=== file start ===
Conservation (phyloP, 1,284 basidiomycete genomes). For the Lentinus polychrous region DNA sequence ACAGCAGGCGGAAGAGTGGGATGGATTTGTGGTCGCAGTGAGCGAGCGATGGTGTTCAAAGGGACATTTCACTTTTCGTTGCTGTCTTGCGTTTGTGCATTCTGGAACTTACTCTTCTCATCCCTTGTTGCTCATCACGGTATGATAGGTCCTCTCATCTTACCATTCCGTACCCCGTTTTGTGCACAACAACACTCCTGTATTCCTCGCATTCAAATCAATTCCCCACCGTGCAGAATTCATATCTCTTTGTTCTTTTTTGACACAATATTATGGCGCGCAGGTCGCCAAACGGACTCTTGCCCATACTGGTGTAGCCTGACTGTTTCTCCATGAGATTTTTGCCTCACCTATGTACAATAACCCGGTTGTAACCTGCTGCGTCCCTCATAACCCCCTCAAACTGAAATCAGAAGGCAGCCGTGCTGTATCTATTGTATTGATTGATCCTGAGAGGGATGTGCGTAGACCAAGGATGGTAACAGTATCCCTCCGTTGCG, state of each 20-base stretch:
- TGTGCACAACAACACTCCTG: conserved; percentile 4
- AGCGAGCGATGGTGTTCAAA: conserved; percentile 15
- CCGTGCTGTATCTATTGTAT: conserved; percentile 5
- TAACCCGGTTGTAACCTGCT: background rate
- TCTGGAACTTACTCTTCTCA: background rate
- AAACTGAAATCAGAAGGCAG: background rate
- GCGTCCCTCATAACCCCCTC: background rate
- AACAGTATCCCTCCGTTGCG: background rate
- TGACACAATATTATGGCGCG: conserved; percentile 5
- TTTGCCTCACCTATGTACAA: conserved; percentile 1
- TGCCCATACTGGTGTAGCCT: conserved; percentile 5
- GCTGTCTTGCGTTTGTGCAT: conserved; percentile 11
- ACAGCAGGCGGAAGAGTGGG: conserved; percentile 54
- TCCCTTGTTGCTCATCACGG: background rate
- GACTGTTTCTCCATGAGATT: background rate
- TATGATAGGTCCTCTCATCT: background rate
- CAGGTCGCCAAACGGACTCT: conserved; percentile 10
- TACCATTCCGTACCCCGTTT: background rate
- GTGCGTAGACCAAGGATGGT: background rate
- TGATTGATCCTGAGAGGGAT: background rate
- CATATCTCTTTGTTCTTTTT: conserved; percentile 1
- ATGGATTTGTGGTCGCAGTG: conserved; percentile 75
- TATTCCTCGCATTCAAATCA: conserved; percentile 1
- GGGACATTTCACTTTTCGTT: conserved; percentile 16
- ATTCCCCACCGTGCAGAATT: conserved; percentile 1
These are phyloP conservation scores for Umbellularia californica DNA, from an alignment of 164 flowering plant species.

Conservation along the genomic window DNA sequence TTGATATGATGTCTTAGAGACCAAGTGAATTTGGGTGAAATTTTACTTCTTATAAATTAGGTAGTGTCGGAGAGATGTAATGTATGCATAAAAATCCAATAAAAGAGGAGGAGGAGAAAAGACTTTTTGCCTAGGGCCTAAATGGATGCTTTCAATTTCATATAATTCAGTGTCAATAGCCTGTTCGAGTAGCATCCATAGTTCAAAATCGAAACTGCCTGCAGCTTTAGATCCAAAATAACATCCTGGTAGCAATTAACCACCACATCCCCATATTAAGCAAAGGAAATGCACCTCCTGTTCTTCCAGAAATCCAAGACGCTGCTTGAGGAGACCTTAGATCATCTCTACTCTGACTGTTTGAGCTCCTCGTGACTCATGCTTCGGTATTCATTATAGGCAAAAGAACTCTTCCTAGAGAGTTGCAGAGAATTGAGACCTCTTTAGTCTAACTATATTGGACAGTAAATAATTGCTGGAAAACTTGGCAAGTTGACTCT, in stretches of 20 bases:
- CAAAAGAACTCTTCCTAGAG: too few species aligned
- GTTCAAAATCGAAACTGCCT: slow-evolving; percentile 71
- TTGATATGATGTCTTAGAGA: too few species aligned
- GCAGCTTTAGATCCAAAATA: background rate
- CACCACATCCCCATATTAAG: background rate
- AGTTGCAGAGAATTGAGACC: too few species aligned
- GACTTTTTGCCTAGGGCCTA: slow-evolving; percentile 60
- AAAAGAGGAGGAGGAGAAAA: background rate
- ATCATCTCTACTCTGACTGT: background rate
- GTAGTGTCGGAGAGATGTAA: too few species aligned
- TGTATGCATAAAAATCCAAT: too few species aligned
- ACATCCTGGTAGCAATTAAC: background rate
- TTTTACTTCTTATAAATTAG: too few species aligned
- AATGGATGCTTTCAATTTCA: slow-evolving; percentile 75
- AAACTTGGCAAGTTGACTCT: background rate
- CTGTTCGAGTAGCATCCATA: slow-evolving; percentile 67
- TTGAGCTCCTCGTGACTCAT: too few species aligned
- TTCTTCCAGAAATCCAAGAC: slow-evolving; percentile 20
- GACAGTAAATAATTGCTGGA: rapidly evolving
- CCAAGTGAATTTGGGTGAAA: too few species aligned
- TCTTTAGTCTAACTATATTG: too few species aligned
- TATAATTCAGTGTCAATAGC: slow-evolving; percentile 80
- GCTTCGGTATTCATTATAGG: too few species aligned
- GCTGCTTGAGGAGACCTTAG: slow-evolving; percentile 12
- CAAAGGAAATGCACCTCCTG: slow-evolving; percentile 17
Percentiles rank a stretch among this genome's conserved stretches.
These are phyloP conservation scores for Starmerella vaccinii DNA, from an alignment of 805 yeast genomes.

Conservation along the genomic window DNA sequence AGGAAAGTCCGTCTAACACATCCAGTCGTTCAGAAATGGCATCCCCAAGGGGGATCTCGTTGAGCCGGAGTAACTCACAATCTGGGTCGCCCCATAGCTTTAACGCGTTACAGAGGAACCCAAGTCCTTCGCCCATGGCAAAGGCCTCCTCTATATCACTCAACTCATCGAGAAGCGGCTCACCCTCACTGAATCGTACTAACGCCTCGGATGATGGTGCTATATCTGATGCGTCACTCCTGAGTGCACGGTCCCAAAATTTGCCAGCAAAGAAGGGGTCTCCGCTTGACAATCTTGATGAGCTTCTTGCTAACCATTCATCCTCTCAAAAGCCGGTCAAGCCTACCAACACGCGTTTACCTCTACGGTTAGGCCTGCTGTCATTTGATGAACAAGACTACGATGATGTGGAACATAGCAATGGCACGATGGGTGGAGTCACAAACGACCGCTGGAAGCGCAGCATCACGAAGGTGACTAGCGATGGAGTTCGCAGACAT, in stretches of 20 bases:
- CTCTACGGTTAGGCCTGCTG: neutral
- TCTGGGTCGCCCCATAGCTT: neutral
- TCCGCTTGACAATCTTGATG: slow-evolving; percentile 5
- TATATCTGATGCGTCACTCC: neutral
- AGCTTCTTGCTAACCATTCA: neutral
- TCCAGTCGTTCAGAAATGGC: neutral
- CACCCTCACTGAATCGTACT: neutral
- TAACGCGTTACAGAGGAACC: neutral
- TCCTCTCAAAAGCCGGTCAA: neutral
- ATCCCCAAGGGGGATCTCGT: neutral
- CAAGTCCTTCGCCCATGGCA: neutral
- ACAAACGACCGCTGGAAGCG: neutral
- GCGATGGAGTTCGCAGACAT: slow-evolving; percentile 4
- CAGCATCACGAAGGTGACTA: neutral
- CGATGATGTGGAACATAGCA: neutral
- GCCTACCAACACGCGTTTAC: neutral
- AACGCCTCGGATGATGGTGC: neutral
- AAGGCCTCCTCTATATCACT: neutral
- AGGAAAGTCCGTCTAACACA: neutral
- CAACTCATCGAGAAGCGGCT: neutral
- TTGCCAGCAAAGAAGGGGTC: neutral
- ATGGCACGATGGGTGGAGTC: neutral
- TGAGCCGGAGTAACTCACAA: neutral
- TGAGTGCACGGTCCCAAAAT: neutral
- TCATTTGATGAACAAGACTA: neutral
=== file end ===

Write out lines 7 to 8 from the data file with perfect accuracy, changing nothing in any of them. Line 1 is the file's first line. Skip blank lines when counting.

- AAACTGAAATCAGAAGGCAG: background rate
- GCGTCCCTCATAACCCCCTC: background rate